March 16 we flew to Athens in the evening, we landed at circa 21:00 local time, rented a car and got to our destination Xylochastros an hour and a half later. We had planned on doing a short full-time herping trip, though due to circumstances very early in the season. With regards to weather, it had apparently rained quite a bit on the days prior to our arrival, with our days there filled with sunshine.
The Peloponnese is revered by herpers across Europe, as it has many endemic species and is relatively untouched. It is marked by heavy mountainous areas; some with permanent snow. The West however is much flatter with an abundance of wetlands, providing some nice variation. I was personally mostly eying the leopard snake and the nose-horned viper.
After a good night’s rest and a decent breakfast we headed out South, towards the Stimfalia lake. It quickly became apparent that there were no tunnels or lower parts through the mountains, and you actually had to mount them head on, making way through meandering roads (some more bumpy and more off-road than others..) and little towns.
At our first stop we quickly found the first herps of the trip, all of which would be lizards until our arrival at the lake. 5x Balkan Wall Lizard Tauricus ionicus and 1 Snake-Eyed-Skink Ablepharus kitaibelii.
Lake Stimfalia is a very nice lake which produces a great mix of wetlands, marshlands, rocky outcrops and everything in between. It is a natural park in which the reed is actually cut and sold, from which the proceedings flow back into paying the costs for maintaining the park.
Surprisingly however, there was almost no herp activity present – aside from a chorus of Marsh Frogs Pelophylax ridibundus. No terrapins, no dice snake. After turning some 50 rocks I finally stumbled upon a common toad Bufo bufo. In addition, some lizards scattered away here and there (Peleponese Wall Lizard). Presumably the lake’s altitude (600+ M) makes it a bit too cold in early March for real activity.
After that we headed back to the hotel, at which point it had gotten surprisingly chilly.
After a disappointing day 1 we started thinking of heading West to the lowlands, but first we decided to make one more stop near Xylochastros. It was a nice almost duneish hill, directly adjacent to a rough olive garden. After scouring the area for an hour or so we only managed to find 1 Snake-Eyed-Skink, and presumably, a snake (based on the sound of its retreat). We then made good on our plans to go to the West and headed there.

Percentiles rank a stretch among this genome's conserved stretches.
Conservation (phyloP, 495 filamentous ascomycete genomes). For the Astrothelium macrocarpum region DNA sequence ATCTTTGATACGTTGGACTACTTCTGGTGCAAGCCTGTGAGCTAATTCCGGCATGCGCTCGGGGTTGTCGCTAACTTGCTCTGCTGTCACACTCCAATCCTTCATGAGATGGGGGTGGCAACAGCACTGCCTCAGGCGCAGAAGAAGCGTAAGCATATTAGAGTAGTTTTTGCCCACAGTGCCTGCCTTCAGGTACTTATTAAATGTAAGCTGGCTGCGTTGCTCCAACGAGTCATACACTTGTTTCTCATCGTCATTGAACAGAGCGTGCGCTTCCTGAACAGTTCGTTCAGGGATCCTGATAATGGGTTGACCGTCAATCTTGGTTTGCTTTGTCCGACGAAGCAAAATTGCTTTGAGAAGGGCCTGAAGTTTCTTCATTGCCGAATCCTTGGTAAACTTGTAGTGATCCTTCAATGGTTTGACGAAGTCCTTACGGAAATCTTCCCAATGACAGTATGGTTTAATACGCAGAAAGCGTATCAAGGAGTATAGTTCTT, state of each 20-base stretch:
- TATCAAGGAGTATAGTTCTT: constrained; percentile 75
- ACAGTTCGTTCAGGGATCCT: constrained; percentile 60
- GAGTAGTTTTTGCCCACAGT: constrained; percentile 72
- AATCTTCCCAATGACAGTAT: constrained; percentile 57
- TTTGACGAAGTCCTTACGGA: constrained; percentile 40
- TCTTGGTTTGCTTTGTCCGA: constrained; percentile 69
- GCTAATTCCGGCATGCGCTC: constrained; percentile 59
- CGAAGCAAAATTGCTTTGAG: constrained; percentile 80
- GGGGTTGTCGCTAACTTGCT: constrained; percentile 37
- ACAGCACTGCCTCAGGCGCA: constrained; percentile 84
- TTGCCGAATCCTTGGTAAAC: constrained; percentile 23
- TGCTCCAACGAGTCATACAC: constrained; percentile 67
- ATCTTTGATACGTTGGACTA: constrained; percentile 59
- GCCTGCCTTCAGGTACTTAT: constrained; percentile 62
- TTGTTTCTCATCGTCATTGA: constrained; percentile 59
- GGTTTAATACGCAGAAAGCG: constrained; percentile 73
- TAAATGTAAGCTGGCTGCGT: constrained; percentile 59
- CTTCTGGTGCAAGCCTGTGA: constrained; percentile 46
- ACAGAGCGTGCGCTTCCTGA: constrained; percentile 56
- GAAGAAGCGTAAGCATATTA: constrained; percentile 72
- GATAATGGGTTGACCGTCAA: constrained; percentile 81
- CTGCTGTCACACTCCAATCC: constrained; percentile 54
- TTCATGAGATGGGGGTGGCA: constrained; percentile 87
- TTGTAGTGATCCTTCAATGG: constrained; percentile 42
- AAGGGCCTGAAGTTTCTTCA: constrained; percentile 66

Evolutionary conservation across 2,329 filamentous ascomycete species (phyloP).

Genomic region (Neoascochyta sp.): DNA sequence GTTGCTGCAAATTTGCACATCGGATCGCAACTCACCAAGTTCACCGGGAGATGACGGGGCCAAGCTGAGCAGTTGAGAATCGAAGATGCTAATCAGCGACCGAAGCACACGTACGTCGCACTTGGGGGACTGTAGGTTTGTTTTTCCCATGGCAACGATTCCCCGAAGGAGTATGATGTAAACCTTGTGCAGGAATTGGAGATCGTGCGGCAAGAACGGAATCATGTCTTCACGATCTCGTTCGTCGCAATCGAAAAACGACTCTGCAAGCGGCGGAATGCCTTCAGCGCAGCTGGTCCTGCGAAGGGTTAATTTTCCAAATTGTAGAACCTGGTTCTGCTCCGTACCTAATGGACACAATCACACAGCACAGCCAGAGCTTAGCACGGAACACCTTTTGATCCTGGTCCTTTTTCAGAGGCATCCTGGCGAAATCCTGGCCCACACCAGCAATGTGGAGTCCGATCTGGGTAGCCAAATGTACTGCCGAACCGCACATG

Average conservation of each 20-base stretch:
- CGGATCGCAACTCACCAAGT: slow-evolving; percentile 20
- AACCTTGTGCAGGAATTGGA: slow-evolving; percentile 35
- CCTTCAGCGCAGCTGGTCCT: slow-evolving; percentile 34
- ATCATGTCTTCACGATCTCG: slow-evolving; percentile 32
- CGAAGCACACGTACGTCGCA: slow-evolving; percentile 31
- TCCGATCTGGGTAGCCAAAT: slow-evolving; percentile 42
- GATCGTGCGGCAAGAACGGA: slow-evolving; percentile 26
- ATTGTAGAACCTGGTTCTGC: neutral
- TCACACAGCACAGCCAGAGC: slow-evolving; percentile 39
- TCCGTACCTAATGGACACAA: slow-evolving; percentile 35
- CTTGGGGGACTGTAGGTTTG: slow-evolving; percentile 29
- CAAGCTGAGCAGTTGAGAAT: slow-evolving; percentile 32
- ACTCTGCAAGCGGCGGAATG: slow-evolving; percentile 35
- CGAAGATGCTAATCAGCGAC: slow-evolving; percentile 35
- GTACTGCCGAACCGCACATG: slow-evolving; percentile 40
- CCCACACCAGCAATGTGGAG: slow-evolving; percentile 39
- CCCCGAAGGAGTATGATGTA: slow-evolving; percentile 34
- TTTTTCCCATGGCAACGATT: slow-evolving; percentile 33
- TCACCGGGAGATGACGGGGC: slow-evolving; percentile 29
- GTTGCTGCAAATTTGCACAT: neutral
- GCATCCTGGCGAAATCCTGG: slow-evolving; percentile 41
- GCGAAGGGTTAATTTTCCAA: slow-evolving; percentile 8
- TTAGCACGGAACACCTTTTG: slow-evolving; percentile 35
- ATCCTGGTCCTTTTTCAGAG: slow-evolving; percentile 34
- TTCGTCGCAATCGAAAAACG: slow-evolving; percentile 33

After an almost 2 hour drive we reached the coast and drove past a little rocky outcrop. We immediately noticed a dead snake (Natrix natrix persa) and a live Marginated Tortoise Testudo marginata. On getting there however we crossed paths with a small, but feisty, Eastern Montpellier Snake Malpolon insignitus, who quickly made his escape. Surprisingly the road seemed to be a path to be crossed, as we found some dead dice snake (Natrix tesselata) and a live one crossing the road (Why did the snake cross the road? One might ask…). We further found a small Hermann’s tortoise and 4 Green Toads (Bufo viridis). We also saw some large white pelicans fly over and saw many flamingos in the brackish sea arm.
As it got later we checked for hotels and found a nice place (and saw a large black snake cross the road – presumably a Dice snake), but since our stuff was still in Xylochastros we rode back and spent one last night there.
Strengthened by the increased herp activity on Day 2 compared to Day 1 we went back to the same place as the day before, but surprisingly did not see anything. We then drove a bit further towards the coast and entered a not so pristine river bank, which yielded a large Grass snake, a Caspian Pond Terrapin and some 10 Dice snakes. On our way to the hotel we saw a large European Pond terrapin cross the road (with beautiful coloring), and even found a tiny one that could easily fit in the palm of your hand.
At night we heard an impressive eagle owl. Interestingly, at the hotel we had various guests from Serbia. Who were apparently doing some (shady) strawberry trading through their country to bypass embargoes from the EU with a certain very large country in the East of Europe ;-).